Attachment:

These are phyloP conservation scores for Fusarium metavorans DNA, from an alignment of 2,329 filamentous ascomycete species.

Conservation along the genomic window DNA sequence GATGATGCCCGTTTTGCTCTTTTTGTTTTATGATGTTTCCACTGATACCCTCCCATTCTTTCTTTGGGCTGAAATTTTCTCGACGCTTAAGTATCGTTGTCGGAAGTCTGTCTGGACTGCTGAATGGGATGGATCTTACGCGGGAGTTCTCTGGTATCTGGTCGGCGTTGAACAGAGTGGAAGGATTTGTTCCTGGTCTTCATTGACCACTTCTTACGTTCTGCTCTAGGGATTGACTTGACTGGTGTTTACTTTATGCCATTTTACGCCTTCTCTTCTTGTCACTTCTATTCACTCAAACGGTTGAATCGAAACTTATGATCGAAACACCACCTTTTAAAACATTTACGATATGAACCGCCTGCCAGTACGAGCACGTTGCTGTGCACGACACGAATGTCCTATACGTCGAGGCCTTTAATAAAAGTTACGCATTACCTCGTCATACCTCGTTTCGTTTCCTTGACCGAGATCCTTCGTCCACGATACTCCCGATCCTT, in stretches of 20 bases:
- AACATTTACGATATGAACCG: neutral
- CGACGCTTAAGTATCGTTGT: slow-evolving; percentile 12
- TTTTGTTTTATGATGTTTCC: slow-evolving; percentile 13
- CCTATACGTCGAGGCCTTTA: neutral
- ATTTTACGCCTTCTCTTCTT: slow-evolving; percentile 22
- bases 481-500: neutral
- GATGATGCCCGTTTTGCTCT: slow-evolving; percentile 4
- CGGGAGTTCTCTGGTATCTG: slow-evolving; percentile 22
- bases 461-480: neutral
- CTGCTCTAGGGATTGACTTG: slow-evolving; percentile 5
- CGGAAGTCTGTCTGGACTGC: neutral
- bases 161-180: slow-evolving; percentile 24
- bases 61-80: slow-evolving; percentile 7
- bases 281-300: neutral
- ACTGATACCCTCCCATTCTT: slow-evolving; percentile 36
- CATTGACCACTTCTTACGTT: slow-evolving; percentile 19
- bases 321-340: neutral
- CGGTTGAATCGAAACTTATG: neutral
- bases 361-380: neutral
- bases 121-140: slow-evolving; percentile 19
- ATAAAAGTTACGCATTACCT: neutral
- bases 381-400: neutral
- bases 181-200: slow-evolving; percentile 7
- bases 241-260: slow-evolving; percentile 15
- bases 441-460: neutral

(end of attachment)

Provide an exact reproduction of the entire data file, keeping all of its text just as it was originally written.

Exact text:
These are phyloP conservation scores for Fusarium metavorans DNA, from an alignment of 2,329 filamentous ascomycete species.

Conservation along the genomic window DNA sequence GATGATGCCCGTTTTGCTCTTTTTGTTTTATGATGTTTCCACTGATACCCTCCCATTCTTTCTTTGGGCTGAAATTTTCTCGACGCTTAAGTATCGTTGTCGGAAGTCTGTCTGGACTGCTGAATGGGATGGATCTTACGCGGGAGTTCTCTGGTATCTGGTCGGCGTTGAACAGAGTGGAAGGATTTGTTCCTGGTCTTCATTGACCACTTCTTACGTTCTGCTCTAGGGATTGACTTGACTGGTGTTTACTTTATGCCATTTTACGCCTTCTCTTCTTGTCACTTCTATTCACTCAAACGGTTGAATCGAAACTTATGATCGAAACACCACCTTTTAAAACATTTACGATATGAACCGCCTGCCAGTACGAGCACGTTGCTGTGCACGACACGAATGTCCTATACGTCGAGGCCTTTAATAAAAGTTACGCATTACCTCGTCATACCTCGTTTCGTTTCCTTGACCGAGATCCTTCGTCCACGATACTCCCGATCCTT, in stretches of 20 bases:
- AACATTTACGATATGAACCG: neutral
- CGACGCTTAAGTATCGTTGT: slow-evolving; percentile 12
- TTTTGTTTTATGATGTTTCC: slow-evolving; percentile 13
- CCTATACGTCGAGGCCTTTA: neutral
- ATTTTACGCCTTCTCTTCTT: slow-evolving; percentile 22
- bases 481-500: neutral
- GATGATGCCCGTTTTGCTCT: slow-evolving; percentile 4
- CGGGAGTTCTCTGGTATCTG: slow-evolving; percentile 22
- bases 461-480: neutral
- CTGCTCTAGGGATTGACTTG: slow-evolving; percentile 5
- CGGAAGTCTGTCTGGACTGC: neutral
- bases 161-180: slow-evolving; percentile 24
- bases 61-80: slow-evolving; percentile 7
- bases 281-300: neutral
- ACTGATACCCTCCCATTCTT: slow-evolving; percentile 36
- CATTGACCACTTCTTACGTT: slow-evolving; percentile 19
- bases 321-340: neutral
- CGGTTGAATCGAAACTTATG: neutral
- bases 361-380: neutral
- bases 121-140: slow-evolving; percentile 19
- ATAAAAGTTACGCATTACCT: neutral
- bases 381-400: neutral
- bases 181-200: slow-evolving; percentile 7
- bases 241-260: slow-evolving; percentile 15
- bases 441-460: neutral